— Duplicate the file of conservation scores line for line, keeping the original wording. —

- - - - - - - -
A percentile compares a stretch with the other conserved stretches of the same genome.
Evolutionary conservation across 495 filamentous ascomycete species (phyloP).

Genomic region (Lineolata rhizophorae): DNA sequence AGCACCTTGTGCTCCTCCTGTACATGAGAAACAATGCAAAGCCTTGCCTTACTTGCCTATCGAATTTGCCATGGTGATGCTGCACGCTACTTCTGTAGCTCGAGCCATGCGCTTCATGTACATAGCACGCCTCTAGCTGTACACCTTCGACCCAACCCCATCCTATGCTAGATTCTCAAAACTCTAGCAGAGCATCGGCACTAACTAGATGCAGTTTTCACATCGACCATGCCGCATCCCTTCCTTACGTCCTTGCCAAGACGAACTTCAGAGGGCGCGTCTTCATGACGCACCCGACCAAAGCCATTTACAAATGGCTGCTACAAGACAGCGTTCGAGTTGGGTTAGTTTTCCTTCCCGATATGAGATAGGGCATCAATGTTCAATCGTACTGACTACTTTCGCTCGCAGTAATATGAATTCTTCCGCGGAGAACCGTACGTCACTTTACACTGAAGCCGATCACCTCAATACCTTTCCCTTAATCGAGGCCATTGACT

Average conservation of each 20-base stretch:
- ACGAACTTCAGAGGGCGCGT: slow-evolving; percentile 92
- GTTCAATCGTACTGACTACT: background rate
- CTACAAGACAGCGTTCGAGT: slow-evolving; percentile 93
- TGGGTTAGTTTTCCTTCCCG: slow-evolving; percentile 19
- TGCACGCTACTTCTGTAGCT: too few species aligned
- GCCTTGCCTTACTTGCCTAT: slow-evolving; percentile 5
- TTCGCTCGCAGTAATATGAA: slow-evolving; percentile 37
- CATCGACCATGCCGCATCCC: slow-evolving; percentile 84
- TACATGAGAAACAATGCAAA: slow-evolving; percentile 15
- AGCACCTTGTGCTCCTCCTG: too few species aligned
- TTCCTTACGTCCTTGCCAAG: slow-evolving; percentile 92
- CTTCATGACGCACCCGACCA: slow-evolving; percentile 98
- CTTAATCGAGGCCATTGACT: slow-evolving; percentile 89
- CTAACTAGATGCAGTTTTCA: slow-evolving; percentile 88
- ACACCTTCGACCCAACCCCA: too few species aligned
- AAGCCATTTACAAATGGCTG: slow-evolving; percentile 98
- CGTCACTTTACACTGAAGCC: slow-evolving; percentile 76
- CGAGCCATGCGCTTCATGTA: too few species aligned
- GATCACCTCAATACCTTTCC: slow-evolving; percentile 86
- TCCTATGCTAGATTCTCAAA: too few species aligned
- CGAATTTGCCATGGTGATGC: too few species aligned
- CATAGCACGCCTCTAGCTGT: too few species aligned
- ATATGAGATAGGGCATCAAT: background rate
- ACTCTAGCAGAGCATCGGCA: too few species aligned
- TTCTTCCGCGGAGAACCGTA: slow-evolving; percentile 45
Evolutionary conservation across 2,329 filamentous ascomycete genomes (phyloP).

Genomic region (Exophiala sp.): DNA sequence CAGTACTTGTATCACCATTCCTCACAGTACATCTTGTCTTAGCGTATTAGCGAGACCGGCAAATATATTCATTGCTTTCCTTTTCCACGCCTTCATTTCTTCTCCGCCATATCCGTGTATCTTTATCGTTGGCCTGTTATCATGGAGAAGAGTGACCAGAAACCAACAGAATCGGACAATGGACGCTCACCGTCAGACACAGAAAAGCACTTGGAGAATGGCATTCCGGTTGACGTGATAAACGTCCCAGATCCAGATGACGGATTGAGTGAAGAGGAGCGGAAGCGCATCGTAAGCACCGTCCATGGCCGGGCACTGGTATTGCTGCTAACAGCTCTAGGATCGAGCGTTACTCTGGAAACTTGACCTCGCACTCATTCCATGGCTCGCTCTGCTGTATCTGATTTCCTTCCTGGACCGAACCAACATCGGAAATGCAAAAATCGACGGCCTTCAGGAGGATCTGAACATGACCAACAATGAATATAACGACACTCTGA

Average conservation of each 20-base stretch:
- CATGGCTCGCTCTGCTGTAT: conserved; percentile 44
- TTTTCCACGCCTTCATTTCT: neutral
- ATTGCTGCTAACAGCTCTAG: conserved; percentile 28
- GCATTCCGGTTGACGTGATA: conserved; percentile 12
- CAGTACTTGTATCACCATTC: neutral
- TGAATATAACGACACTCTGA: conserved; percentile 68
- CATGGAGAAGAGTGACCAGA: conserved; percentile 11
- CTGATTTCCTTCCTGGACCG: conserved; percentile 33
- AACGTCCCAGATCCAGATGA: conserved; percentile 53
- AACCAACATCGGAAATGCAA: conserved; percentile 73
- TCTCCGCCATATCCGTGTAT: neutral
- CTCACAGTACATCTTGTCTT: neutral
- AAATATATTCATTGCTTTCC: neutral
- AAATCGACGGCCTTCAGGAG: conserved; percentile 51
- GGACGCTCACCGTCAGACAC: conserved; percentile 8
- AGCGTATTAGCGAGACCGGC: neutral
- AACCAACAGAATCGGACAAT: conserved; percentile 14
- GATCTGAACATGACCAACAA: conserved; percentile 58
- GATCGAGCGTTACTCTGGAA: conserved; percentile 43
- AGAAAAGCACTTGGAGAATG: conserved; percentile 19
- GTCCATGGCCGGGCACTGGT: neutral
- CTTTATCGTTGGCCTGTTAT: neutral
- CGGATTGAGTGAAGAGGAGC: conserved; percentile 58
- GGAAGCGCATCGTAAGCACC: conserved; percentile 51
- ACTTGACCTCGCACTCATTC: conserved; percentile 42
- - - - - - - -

A percentile compares a stretch with the other conserved stretches of the same genome.
Evolutionary conservation across 495 filamentous ascomycete species (phyloP).

Genomic region (Lineolata rhizophorae): DNA sequence AGCACCTTGTGCTCCTCCTGTACATGAGAAACAATGCAAAGCCTTGCCTTACTTGCCTATCGAATTTGCCATGGTGATGCTGCACGCTACTTCTGTAGCTCGAGCCATGCGCTTCATGTACATAGCACGCCTCTAGCTGTACACCTTCGACCCAACCCCATCCTATGCTAGATTCTCAAAACTCTAGCAGAGCATCGGCACTAACTAGATGCAGTTTTCACATCGACCATGCCGCATCCCTTCCTTACGTCCTTGCCAAGACGAACTTCAGAGGGCGCGTCTTCATGACGCACCCGACCAAAGCCATTTACAAATGGCTGCTACAAGACAGCGTTCGAGTTGGGTTAGTTTTCCTTCCCGATATGAGATAGGGCATCAATGTTCAATCGTACTGACTACTTTCGCTCGCAGTAATATGAATTCTTCCGCGGAGAACCGTACGTCACTTTACACTGAAGCCGATCACCTCAATACCTTTCCCTTAATCGAGGCCATTGACT

Average conservation of each 20-base stretch:
- ACGAACTTCAGAGGGCGCGT: slow-evolving; percentile 92
- GTTCAATCGTACTGACTACT: background rate
- CTACAAGACAGCGTTCGAGT: slow-evolving; percentile 93
- TGGGTTAGTTTTCCTTCCCG: slow-evolving; percentile 19
- TGCACGCTACTTCTGTAGCT: too few species aligned
- GCCTTGCCTTACTTGCCTAT: slow-evolving; percentile 5
- TTCGCTCGCAGTAATATGAA: slow-evolving; percentile 37
- CATCGACCATGCCGCATCCC: slow-evolving; percentile 84
- TACATGAGAAACAATGCAAA: slow-evolving; percentile 15
- AGCACCTTGTGCTCCTCCTG: too few species aligned
- TTCCTTACGTCCTTGCCAAG: slow-evolving; percentile 92
- CTTCATGACGCACCCGACCA: slow-evolving; percentile 98
- CTTAATCGAGGCCATTGACT: slow-evolving; percentile 89
- CTAACTAGATGCAGTTTTCA: slow-evolving; percentile 88
- ACACCTTCGACCCAACCCCA: too few species aligned
- AAGCCATTTACAAATGGCTG: slow-evolving; percentile 98
- CGTCACTTTACACTGAAGCC: slow-evolving; percentile 76
- CGAGCCATGCGCTTCATGTA: too few species aligned
- GATCACCTCAATACCTTTCC: slow-evolving; percentile 86
- TCCTATGCTAGATTCTCAAA: too few species aligned
- CGAATTTGCCATGGTGATGC: too few species aligned
- CATAGCACGCCTCTAGCTGT: too few species aligned
- ATATGAGATAGGGCATCAAT: background rate
- ACTCTAGCAGAGCATCGGCA: too few species aligned
- TTCTTCCGCGGAGAACCGTA: slow-evolving; percentile 45
Evolutionary conservation across 2,329 filamentous ascomycete genomes (phyloP).

Genomic region (Exophiala sp.): DNA sequence CAGTACTTGTATCACCATTCCTCACAGTACATCTTGTCTTAGCGTATTAGCGAGACCGGCAAATATATTCATTGCTTTCCTTTTCCACGCCTTCATTTCTTCTCCGCCATATCCGTGTATCTTTATCGTTGGCCTGTTATCATGGAGAAGAGTGACCAGAAACCAACAGAATCGGACAATGGACGCTCACCGTCAGACACAGAAAAGCACTTGGAGAATGGCATTCCGGTTGACGTGATAAACGTCCCAGATCCAGATGACGGATTGAGTGAAGAGGAGCGGAAGCGCATCGTAAGCACCGTCCATGGCCGGGCACTGGTATTGCTGCTAACAGCTCTAGGATCGAGCGTTACTCTGGAAACTTGACCTCGCACTCATTCCATGGCTCGCTCTGCTGTATCTGATTTCCTTCCTGGACCGAACCAACATCGGAAATGCAAAAATCGACGGCCTTCAGGAGGATCTGAACATGACCAACAATGAATATAACGACACTCTGA

Average conservation of each 20-base stretch:
- CATGGCTCGCTCTGCTGTAT: conserved; percentile 44
- TTTTCCACGCCTTCATTTCT: neutral
- ATTGCTGCTAACAGCTCTAG: conserved; percentile 28
- GCATTCCGGTTGACGTGATA: conserved; percentile 12
- CAGTACTTGTATCACCATTC: neutral
- TGAATATAACGACACTCTGA: conserved; percentile 68
- CATGGAGAAGAGTGACCAGA: conserved; percentile 11
- CTGATTTCCTTCCTGGACCG: conserved; percentile 33
- AACGTCCCAGATCCAGATGA: conserved; percentile 53
- AACCAACATCGGAAATGCAA: conserved; percentile 73
- TCTCCGCCATATCCGTGTAT: neutral
- CTCACAGTACATCTTGTCTT: neutral
- AAATATATTCATTGCTTTCC: neutral
- AAATCGACGGCCTTCAGGAG: conserved; percentile 51
- GGACGCTCACCGTCAGACAC: conserved; percentile 8
- AGCGTATTAGCGAGACCGGC: neutral
- AACCAACAGAATCGGACAAT: conserved; percentile 14
- GATCTGAACATGACCAACAA: conserved; percentile 58
- GATCGAGCGTTACTCTGGAA: conserved; percentile 43
- AGAAAAGCACTTGGAGAATG: conserved; percentile 19
- GTCCATGGCCGGGCACTGGT: neutral
- CTTTATCGTTGGCCTGTTAT: neutral
- CGGATTGAGTGAAGAGGAGC: conserved; percentile 58
- GGAAGCGCATCGTAAGCACC: conserved; percentile 51
- ACTTGACCTCGCACTCATTC: conserved; percentile 42